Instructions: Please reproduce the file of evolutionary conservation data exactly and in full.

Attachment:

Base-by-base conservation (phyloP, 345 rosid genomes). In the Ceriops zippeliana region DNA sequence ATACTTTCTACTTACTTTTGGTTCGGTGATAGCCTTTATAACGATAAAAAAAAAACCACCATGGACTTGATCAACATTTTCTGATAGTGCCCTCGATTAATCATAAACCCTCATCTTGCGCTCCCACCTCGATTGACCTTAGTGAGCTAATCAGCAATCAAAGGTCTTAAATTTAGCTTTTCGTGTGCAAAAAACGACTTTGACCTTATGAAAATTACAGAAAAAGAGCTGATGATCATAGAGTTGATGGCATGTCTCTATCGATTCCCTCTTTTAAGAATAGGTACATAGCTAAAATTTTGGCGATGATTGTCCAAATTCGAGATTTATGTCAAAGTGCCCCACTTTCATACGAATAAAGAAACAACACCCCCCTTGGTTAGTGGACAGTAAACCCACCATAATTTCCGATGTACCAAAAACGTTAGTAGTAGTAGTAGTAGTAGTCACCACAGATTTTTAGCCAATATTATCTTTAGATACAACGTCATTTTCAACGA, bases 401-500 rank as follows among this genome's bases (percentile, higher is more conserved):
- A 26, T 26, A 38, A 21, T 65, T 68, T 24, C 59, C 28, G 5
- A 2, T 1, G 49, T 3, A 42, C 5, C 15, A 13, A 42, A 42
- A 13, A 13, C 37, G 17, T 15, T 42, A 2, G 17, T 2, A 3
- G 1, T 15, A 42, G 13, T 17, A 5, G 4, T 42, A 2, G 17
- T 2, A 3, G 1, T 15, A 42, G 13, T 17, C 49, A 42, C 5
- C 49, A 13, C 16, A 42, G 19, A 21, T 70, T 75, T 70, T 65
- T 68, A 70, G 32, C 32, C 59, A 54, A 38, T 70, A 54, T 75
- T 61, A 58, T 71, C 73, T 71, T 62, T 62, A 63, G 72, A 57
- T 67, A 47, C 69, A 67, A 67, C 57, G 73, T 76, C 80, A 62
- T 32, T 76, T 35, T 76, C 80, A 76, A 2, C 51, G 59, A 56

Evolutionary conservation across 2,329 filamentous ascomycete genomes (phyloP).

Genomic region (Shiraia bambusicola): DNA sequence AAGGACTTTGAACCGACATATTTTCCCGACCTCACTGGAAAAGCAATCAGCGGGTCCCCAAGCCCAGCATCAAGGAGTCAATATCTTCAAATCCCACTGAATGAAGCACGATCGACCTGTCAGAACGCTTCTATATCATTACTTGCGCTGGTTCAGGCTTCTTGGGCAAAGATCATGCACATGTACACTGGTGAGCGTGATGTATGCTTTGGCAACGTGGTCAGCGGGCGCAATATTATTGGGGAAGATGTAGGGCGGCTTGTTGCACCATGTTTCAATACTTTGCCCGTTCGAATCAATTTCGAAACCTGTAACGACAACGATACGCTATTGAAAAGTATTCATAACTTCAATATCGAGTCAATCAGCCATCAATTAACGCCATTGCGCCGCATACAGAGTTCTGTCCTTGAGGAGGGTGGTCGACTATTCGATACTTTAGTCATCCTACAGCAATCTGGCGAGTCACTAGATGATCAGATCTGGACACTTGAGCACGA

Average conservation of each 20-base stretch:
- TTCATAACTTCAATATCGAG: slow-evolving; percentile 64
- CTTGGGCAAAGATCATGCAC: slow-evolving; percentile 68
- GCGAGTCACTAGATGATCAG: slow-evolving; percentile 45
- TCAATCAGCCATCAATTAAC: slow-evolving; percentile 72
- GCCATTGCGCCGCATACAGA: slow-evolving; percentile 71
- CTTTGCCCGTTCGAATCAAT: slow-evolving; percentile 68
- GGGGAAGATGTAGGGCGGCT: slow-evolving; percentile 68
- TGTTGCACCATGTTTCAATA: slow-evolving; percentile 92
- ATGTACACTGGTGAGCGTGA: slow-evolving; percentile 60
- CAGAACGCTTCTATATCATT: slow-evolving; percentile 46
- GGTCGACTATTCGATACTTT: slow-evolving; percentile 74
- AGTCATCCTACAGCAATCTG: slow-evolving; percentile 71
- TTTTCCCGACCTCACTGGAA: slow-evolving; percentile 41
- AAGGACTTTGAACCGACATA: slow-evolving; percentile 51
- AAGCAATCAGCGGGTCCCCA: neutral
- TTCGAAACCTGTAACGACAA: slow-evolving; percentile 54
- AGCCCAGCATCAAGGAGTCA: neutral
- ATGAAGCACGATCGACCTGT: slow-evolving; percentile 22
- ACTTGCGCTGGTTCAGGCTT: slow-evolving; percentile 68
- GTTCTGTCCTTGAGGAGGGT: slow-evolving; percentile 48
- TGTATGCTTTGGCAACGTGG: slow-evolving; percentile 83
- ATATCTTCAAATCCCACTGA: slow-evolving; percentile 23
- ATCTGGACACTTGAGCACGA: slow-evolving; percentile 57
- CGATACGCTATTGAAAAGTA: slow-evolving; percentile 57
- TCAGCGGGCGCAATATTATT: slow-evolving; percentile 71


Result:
Base-by-base conservation (phyloP, 345 rosid genomes). In the Ceriops zippeliana region DNA sequence ATACTTTCTACTTACTTTTGGTTCGGTGATAGCCTTTATAACGATAAAAAAAAAACCACCATGGACTTGATCAACATTTTCTGATAGTGCCCTCGATTAATCATAAACCCTCATCTTGCGCTCCCACCTCGATTGACCTTAGTGAGCTAATCAGCAATCAAAGGTCTTAAATTTAGCTTTTCGTGTGCAAAAAACGACTTTGACCTTATGAAAATTACAGAAAAAGAGCTGATGATCATAGAGTTGATGGCATGTCTCTATCGATTCCCTCTTTTAAGAATAGGTACATAGCTAAAATTTTGGCGATGATTGTCCAAATTCGAGATTTATGTCAAAGTGCCCCACTTTCATACGAATAAAGAAACAACACCCCCCTTGGTTAGTGGACAGTAAACCCACCATAATTTCCGATGTACCAAAAACGTTAGTAGTAGTAGTAGTAGTAGTCACCACAGATTTTTAGCCAATATTATCTTTAGATACAACGTCATTTTCAACGA, bases 401-500 rank as follows among this genome's bases (percentile, higher is more conserved):
- A 26, T 26, A 38, A 21, T 65, T 68, T 24, C 59, C 28, G 5
- A 2, T 1, G 49, T 3, A 42, C 5, C 15, A 13, A 42, A 42
- A 13, A 13, C 37, G 17, T 15, T 42, A 2, G 17, T 2, A 3
- G 1, T 15, A 42, G 13, T 17, A 5, G 4, T 42, A 2, G 17
- T 2, A 3, G 1, T 15, A 42, G 13, T 17, C 49, A 42, C 5
- C 49, A 13, C 16, A 42, G 19, A 21, T 70, T 75, T 70, T 65
- T 68, A 70, G 32, C 32, C 59, A 54, A 38, T 70, A 54, T 75
- T 61, A 58, T 71, C 73, T 71, T 62, T 62, A 63, G 72, A 57
- T 67, A 47, C 69, A 67, A 67, C 57, G 73, T 76, C 80, A 62
- T 32, T 76, T 35, T 76, C 80, A 76, A 2, C 51, G 59, A 56

Evolutionary conservation across 2,329 filamentous ascomycete genomes (phyloP).

Genomic region (Shiraia bambusicola): DNA sequence AAGGACTTTGAACCGACATATTTTCCCGACCTCACTGGAAAAGCAATCAGCGGGTCCCCAAGCCCAGCATCAAGGAGTCAATATCTTCAAATCCCACTGAATGAAGCACGATCGACCTGTCAGAACGCTTCTATATCATTACTTGCGCTGGTTCAGGCTTCTTGGGCAAAGATCATGCACATGTACACTGGTGAGCGTGATGTATGCTTTGGCAACGTGGTCAGCGGGCGCAATATTATTGGGGAAGATGTAGGGCGGCTTGTTGCACCATGTTTCAATACTTTGCCCGTTCGAATCAATTTCGAAACCTGTAACGACAACGATACGCTATTGAAAAGTATTCATAACTTCAATATCGAGTCAATCAGCCATCAATTAACGCCATTGCGCCGCATACAGAGTTCTGTCCTTGAGGAGGGTGGTCGACTATTCGATACTTTAGTCATCCTACAGCAATCTGGCGAGTCACTAGATGATCAGATCTGGACACTTGAGCACGA

Average conservation of each 20-base stretch:
- TTCATAACTTCAATATCGAG: slow-evolving; percentile 64
- CTTGGGCAAAGATCATGCAC: slow-evolving; percentile 68
- GCGAGTCACTAGATGATCAG: slow-evolving; percentile 45
- TCAATCAGCCATCAATTAAC: slow-evolving; percentile 72
- GCCATTGCGCCGCATACAGA: slow-evolving; percentile 71
- CTTTGCCCGTTCGAATCAAT: slow-evolving; percentile 68
- GGGGAAGATGTAGGGCGGCT: slow-evolving; percentile 68
- TGTTGCACCATGTTTCAATA: slow-evolving; percentile 92
- ATGTACACTGGTGAGCGTGA: slow-evolving; percentile 60
- CAGAACGCTTCTATATCATT: slow-evolving; percentile 46
- GGTCGACTATTCGATACTTT: slow-evolving; percentile 74
- AGTCATCCTACAGCAATCTG: slow-evolving; percentile 71
- TTTTCCCGACCTCACTGGAA: slow-evolving; percentile 41
- AAGGACTTTGAACCGACATA: slow-evolving; percentile 51
- AAGCAATCAGCGGGTCCCCA: neutral
- TTCGAAACCTGTAACGACAA: slow-evolving; percentile 54
- AGCCCAGCATCAAGGAGTCA: neutral
- ATGAAGCACGATCGACCTGT: slow-evolving; percentile 22
- ACTTGCGCTGGTTCAGGCTT: slow-evolving; percentile 68
- GTTCTGTCCTTGAGGAGGGT: slow-evolving; percentile 48
- TGTATGCTTTGGCAACGTGG: slow-evolving; percentile 83
- ATATCTTCAAATCCCACTGA: slow-evolving; percentile 23
- ATCTGGACACTTGAGCACGA: slow-evolving; percentile 57
- CGATACGCTATTGAAAAGTA: slow-evolving; percentile 57
- TCAGCGGGCGCAATATTATT: slow-evolving; percentile 71